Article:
Today: April 19, 2024

The Last Remake Of Beau Geste

inspiration from Monty Python’s surreal antics and Mel Brook’s madcap parodies,
Marty Feldman’s 70s comedy The Last
Remake of Beau Geste
precedes the Zucker’s brand of goofy comedy by a few
years, although it’s more of a hit-and-miss affair.

When a
wealthy aristocrat (Trevor Howard) adopts two twins to become his heir; the perfectly formed, heroic Beau (Michael
York) and Feldman’s google-eyed Digby
it’s only a matter of time before rivalries surface. After being accused of
stealing the precious family Blue Water
and sentenced to hard labour, Digby escapes and sets off to find
the real thief, Beau, pursued by their promiscuous
new step-mother Flavia
(Ann Margaret).

the title’s “Last Remake” tag is fairly accurate, since it’s unlikely classic
novel Beau Geste will get another
film adaptation, something Feldman is keenly aware of, cramming joke after joke
in his scattergun effort to fill every scene with ever-escalating levels of humour.

Think the
Zucker’s forgotten masterpiece Top
combined with Carry On’s
Follow That Camel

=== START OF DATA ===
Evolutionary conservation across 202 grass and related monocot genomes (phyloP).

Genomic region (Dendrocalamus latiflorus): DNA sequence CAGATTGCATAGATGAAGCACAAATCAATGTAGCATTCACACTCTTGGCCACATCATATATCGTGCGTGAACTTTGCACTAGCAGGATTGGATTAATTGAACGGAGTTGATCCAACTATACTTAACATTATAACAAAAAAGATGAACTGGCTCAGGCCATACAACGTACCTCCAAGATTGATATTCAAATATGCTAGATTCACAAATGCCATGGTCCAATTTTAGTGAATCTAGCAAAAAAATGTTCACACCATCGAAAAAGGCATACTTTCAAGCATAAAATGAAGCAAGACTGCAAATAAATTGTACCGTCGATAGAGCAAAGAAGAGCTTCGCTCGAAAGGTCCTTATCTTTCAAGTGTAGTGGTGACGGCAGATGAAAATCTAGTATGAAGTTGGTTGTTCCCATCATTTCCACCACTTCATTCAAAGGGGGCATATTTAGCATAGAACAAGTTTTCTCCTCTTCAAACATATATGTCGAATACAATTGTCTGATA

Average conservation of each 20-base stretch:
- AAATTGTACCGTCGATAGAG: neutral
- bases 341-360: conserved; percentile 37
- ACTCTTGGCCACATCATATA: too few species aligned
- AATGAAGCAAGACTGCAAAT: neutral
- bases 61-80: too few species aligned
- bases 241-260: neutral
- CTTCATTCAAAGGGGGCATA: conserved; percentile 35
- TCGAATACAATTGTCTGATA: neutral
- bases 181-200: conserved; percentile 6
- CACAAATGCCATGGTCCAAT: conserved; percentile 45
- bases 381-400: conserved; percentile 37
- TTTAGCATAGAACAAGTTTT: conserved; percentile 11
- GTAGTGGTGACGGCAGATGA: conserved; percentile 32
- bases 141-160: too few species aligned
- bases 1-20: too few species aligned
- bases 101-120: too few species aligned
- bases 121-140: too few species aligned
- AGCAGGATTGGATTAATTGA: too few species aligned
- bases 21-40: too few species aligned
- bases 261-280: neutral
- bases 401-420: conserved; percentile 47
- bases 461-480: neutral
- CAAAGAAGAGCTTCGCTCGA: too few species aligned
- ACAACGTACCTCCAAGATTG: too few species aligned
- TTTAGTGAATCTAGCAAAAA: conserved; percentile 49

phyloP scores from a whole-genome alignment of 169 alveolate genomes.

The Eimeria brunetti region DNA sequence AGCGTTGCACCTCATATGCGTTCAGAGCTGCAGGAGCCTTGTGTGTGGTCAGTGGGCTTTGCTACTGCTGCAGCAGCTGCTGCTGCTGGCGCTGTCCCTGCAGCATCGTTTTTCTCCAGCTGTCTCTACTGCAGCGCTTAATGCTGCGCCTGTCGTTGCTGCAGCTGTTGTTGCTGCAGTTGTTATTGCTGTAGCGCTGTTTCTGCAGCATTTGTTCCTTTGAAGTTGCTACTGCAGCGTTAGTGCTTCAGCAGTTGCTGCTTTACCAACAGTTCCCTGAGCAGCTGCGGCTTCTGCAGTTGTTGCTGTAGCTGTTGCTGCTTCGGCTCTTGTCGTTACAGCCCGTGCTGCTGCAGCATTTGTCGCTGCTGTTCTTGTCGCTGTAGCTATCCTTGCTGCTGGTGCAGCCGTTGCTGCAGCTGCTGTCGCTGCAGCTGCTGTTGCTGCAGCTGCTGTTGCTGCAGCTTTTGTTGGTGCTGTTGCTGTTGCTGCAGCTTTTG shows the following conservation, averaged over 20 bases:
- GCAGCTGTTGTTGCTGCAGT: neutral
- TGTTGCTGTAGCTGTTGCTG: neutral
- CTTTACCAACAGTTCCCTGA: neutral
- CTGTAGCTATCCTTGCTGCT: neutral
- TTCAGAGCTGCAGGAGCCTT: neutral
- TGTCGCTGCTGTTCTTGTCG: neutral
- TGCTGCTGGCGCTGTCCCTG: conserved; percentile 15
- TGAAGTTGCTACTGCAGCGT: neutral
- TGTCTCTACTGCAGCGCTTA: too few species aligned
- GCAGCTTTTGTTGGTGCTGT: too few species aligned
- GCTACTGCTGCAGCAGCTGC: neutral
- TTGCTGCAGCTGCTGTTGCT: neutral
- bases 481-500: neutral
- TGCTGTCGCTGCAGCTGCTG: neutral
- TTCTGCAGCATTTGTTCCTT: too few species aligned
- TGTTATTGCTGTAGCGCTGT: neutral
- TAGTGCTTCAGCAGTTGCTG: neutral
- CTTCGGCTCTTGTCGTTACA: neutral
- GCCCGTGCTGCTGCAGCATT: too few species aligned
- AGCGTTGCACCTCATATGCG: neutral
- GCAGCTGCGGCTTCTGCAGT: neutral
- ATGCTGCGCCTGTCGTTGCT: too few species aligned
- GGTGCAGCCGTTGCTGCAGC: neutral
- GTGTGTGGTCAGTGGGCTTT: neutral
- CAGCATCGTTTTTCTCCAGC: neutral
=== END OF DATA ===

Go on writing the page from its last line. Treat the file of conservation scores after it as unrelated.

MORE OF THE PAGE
and you have some idea where this is going. Enjoyment
will depend very much on whether you’re willing to overlook a few duff jokes for each brilliant one.
Much as in Mel Brook’s efforts, very little is left sacred in the genre;
Feldman even throwing in the odd ad
break to break up the slapstick

then that Spike Milligan appears in
many of the film’s early scenes; clearly we’re in his comic territory too. Feldman does a decent job with the material
even if his performance seems slightly over-egged at times; perhaps this was a labour of love if a
slightly odd choice. Peter Ustinov and Michael York do well to send themselves
up, something York would continue later in his Austin Powers trilogy roles while the supporting cast offer a
little more than just background gags with some
great lines.

Not a
classic then but perfectly passable for
spoof enthusiasts
and still more entertaining than all four Scary Movies
and whatever else passes for a parody on screen nowadays put together. That
says far more about them than it does Beau
Geste’s buffoonery.

Alex Moss Editor

Alex Moss’ obsession with film began the moment he witnessed the Alien burst forth from John Hurt’s stomach. It was perhaps ill-advised to witness this aged 6 but much like the beast within Hurt, he became infected by a parasite called ‘Movies’. Rarely away from his computer or a big screen, as he muses on Cinematic Deities, Alex is “more machine now than man. His mind is twisted and evil”. Email:

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